It is an object of the invention to provide a process for the production of methane from a reactant gas comprising H2 and CO wherein essentially stoichiometric conversion of carbon oxides to methane is obtained and the exothermic reaction between CO and H2 is controlled without the need of expensive internally cooled surfaces or high recycle ratios. Another object of the invention is to provide a process for the production of methane from a reactant gas comprising H2 and CO wherein the catalyst damage by low or high temperatures is prevented with a minimum of investment and operating costs. Still another object is to provide a "hybrid high temperature" process for producing methane wherein the danger of carbon formation during preheating of the reactant gas is essentially eliminated. An additional object of this invention is to provide a methanation process which provides greater conversion to methane in the first primary wet reactor than provided by a "higher temperature" methanation process.
These and other objects of the invention are obtained by an improved process for the production of methane from mixtures of carbon oxides and hydrogen. In its broadest aspect, the invention relates to a process for the production of methane from a reactant gas comprising H2 and carbon oxides in at least two primary, and at least one secondary wet, fixed bed, adiabatic, catalytic reaction zones in serial arrangement, wherein a cooling zone is provided between each secondary zone and between the last primary reaction zone and the first secondary reaction zone, the effluent gas from each primary reaction zone except the last zone being passed into the succeeding primary reaction zone, which process comprises:
a. introducing a first feed stream comprised of steam and said reactant gas into the first of said primary reaction zones at a first inlet temperature above about the minimum initiation temperature of a first catalyst situated therein, said first catalyst being hydrothermally stable from said first inlet temperature to a first outlet temperature between about 1100° F. and about 1200° F., the amount of steam in said first feed stream being sufficient to prevent both (1) carbon formation on the catalyst in each of said reaction zones and (2) overheating of the said first catalyst;
b. adiabatically reacting said first feed stream in the first primary reaction zone from said first inlet temperature to said first outlet temperature to produce an effluent gas;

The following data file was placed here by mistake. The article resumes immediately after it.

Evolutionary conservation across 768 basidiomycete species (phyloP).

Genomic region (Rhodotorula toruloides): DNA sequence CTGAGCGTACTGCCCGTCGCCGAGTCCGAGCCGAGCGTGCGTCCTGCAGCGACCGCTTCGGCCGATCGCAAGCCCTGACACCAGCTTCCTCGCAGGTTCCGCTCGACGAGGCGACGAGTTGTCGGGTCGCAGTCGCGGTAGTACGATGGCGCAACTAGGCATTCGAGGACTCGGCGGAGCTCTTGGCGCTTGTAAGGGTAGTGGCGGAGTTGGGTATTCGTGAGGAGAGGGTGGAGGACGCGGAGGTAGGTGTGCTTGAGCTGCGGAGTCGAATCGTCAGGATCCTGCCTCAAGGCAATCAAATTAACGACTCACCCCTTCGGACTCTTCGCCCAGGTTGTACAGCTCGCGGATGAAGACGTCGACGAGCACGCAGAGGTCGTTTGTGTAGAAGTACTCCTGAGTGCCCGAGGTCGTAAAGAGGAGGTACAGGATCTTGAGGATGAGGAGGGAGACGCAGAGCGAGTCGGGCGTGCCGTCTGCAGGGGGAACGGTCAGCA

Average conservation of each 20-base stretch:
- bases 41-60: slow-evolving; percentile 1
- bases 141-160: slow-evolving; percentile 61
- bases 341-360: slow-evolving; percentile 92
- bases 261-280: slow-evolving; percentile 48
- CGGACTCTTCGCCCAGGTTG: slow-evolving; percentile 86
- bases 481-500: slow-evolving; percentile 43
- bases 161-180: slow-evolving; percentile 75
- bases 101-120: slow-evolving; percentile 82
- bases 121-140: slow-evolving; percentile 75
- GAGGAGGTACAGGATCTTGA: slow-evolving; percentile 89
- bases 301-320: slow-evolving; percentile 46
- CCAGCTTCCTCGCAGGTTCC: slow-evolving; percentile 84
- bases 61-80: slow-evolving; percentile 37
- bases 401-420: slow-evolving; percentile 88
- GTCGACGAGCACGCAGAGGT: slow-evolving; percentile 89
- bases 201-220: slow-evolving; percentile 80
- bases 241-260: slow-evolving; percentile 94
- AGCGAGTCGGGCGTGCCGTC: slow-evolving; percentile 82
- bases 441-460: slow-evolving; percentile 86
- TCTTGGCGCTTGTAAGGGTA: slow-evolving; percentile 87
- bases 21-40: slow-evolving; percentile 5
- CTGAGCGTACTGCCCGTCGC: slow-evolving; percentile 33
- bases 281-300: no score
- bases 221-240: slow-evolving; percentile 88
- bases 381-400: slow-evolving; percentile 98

c. introducing a second feed stream comprised of said reactant gas and the effluent gas from the first primary reaction zone into the second primary reaction zone at a second inlet temperature above about 900° F., the minimum initiation temperature of a second catalyst situated therein, said second catalyst being a steam-hydrocarbon reforming catalyst which is hydrothermally stable from said second inlet temperature to a second outlet temperature between about 1250° F. and about 1600° F.;
d. adiabatically reacting said second feed stream in said second primary reaction zone from said second inlet temperature to said second outlet temperature to produce an effluent gas;
e. repeating steps c and d in each succeeding primary reaction zone with a feed stream comprised of said reactant gas and the effluent gas from the preceding primary reaction zone;
f. introducing the effluent gas from the last primary reaction zone and each succeeding secondary wet reaction zone into one of said cooling zones wherein its temperature is regulated from an outlet temperature below about the maximum operating temperature of the catalyst in the preceding reaction zone to an inlet temperature above about the minimum initiation temperature of the catalyst in the succeeding reaction zone the catalyst in each secondary wet reaction zone being the same catalyst employed in the first primary reaction zone;
g. adiabatically reacting the cooled effluent gas of step f in the succeeding secondary, wet reaction zone to produce a produce gas rich in methane having a temperature below about the maximum operating temperature of the catalyst in the last of said secondary, wet reaction zones; and
h. condensing a substantial portion of the steam present in said product gas to water which is removed from said product gas.
Further methanation of the product gas may be conveniently accomplished in a series of conventional secondary dry methanation zones as described subsequently.
By "reactant gas" as used throughout the specification is meant an essentially sulfur-free gas comprising hydrogen and carbon oxides. By an "essentially sulfur-free gas" as used throughout the specification is meant a gas in which sulfur and its compounds are not present or have been removed to a level of no more than about 1 ppm calculated as volumes of H2 S per volume of reactant gas.
By "primary" methanation reaction zone or reactor as used throughout the specification is meant a reactor which receives for methanation at least some reactant gas which has not previously been methanated. By "secondary" methanation reaction zone or reactor is meant a reaction zone or reactor which receives for methanation a reactant gas which has previously been subjected to methanation at least once.